Let’s face it: when creative minds get together, they tend to overproduce a project. I think that’s one of the reasons people roll their eyes when you suggest forming a committee to work on something. Committees tend to slow progress. For AsphaltPro magazine, we’ve been working on a creative project off and on for three years—our website. Here’s where the committee comes in.

The staff at AsphaltPro is more than the Chris Harrison-Sally Shoemaker-Sandy Lender team that you’ve known for years and met at tradeshows and state association meetings. While the three of us have our experience in publishing and the asphalt industry to recommend us for building a first-class asphalt business website, we also have our creative sides that recommend us for building something aesthetically pleasing.

Then we have two artists in our headquarters office who can build, create and design in their sleep! Combined, the staff has 62 years in magazine publishing (more than 33 of it specifically in the asphalt industry). That’s a lot of creative juices. Add in a whole company in our headquarters town that designs websites for a living and I think you get the picture.

I don’t mind telling you that the team has pulled out a lot of hair over the website project. We wanted something that looked full, yet clean and easy to navigate. We wanted something filled with content and useful information, yet quick to load. We wanted something that complemented the print magazine, yet didn’t compete with it and certainly wasn’t redundant. I can’t tell you how annoyed I get with magazine sites that merely regurgitate their print information. Why would I pay for one when the other is free? Why would I support the murder of innocent trees to have a magazine sent to my home if the editor’s just going to put the information up on a website a week or two after it arrives? That’s stupid and irresponsible. I have no patience for it.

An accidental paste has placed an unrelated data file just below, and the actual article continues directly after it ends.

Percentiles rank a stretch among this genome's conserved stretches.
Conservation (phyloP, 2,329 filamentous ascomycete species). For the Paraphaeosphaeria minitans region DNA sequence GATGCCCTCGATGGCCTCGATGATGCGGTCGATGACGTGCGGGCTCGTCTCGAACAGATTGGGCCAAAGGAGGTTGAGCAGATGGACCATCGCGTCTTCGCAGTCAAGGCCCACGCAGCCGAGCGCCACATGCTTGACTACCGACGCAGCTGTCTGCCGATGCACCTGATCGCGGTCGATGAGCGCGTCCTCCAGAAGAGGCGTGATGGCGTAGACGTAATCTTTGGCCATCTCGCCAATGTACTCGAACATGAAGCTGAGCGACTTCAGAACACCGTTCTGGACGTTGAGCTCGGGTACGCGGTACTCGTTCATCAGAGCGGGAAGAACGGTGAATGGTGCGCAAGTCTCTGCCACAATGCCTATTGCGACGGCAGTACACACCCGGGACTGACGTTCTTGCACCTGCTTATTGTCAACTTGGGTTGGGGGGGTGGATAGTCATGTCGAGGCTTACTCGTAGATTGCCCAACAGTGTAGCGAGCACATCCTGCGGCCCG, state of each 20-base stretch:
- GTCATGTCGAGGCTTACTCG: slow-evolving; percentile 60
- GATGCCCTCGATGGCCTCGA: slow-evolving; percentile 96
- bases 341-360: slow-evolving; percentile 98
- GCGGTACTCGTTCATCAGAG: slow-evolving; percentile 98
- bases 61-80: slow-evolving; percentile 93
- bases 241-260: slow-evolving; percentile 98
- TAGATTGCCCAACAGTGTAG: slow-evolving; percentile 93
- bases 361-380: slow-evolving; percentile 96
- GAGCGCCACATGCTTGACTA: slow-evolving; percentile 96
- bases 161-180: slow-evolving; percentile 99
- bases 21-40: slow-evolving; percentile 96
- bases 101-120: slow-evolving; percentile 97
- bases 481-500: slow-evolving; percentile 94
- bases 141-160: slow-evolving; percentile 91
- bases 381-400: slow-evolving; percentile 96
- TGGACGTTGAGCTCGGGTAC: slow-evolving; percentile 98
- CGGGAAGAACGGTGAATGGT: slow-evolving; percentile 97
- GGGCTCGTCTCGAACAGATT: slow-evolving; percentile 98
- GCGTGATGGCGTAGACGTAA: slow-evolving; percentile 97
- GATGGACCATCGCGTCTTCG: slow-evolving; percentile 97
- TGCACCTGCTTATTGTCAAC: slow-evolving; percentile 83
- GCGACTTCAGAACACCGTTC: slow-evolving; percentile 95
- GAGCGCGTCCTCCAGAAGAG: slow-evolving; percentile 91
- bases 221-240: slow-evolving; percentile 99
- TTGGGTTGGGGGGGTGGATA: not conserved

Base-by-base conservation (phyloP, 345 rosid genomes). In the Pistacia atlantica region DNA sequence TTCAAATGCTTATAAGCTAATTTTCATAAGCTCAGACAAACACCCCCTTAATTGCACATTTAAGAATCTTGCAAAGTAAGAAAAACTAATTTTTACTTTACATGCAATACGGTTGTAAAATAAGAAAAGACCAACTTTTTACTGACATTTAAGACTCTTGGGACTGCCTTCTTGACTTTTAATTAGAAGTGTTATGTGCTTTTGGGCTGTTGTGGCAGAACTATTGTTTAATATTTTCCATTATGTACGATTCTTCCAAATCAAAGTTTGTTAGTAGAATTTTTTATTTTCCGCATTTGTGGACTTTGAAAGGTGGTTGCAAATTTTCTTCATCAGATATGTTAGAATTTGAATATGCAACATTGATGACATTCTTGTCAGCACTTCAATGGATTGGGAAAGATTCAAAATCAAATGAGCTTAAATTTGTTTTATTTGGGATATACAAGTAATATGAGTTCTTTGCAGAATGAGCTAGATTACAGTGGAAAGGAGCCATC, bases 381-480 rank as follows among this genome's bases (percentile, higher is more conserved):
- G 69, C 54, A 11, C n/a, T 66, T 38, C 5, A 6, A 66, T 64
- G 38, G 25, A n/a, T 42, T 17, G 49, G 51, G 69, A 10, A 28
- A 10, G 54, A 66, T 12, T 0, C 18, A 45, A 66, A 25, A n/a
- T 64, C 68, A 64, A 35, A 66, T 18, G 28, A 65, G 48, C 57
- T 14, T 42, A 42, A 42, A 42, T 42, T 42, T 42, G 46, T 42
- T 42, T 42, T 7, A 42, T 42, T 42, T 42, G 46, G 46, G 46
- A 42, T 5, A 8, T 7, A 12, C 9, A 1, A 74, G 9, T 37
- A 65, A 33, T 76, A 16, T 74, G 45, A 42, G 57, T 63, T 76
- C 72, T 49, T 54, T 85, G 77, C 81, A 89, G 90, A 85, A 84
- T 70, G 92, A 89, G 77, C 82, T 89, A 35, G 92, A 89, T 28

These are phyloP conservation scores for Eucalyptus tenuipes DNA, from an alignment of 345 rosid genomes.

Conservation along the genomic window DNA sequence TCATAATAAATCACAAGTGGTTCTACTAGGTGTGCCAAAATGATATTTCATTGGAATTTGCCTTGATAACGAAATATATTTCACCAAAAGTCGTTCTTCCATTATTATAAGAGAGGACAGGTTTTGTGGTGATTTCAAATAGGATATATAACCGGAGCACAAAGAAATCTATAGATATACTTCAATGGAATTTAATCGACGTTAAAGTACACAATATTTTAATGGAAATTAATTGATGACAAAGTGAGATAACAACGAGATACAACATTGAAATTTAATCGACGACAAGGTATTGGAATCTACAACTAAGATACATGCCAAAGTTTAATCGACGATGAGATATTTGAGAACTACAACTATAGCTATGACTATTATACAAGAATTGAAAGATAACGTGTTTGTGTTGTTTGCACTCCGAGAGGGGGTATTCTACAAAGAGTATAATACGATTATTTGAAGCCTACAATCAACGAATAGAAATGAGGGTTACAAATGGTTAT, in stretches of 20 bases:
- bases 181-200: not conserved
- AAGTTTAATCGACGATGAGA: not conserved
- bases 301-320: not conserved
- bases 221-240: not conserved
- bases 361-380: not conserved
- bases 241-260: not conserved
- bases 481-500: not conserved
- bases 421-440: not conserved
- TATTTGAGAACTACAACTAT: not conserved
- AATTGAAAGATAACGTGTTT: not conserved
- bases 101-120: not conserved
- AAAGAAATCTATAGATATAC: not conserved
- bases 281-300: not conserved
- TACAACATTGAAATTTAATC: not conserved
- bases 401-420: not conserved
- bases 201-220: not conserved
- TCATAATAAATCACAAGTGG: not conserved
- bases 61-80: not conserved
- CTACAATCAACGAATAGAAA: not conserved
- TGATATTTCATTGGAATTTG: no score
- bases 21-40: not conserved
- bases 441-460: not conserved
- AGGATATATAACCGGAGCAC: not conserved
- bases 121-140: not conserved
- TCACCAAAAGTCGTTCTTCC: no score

Creative minds want to build something superior to that.

So we did.

I present to you:

Of course there are departments and articles that bear regurgitation. But it doesn’t take an outside expert to tell us that magazine readers and web readers tolerate different styles. We’ve edited our content for the web to make it user-friendly. When you visit, you’re not going to be stuck in front of a monitor trying to read tiny type in magazine format. No…I give classes on website and blog development and intelligent online social media use. I’ll be presenting this kind of marketing information at CONEXPO-CON/AGG in March to assist contractors and producers to use their online presence effectively.

We know what we’re doing at AsphaltPro not just in the asphalt arena, not just in the magazine publishing arena, but also in the website presentation arena. Now we’re offering a pleasing, informative, useful website to the masses. I invite you to visit often for updates and information that impacts your bottom line. Then be sure to send me a note about the site’s efficacy. Let me know what else we can add to the site or to this blog to enhance your business.
Stay Safe,
Sandy Lender (sandy @ theasphaltpro dot com)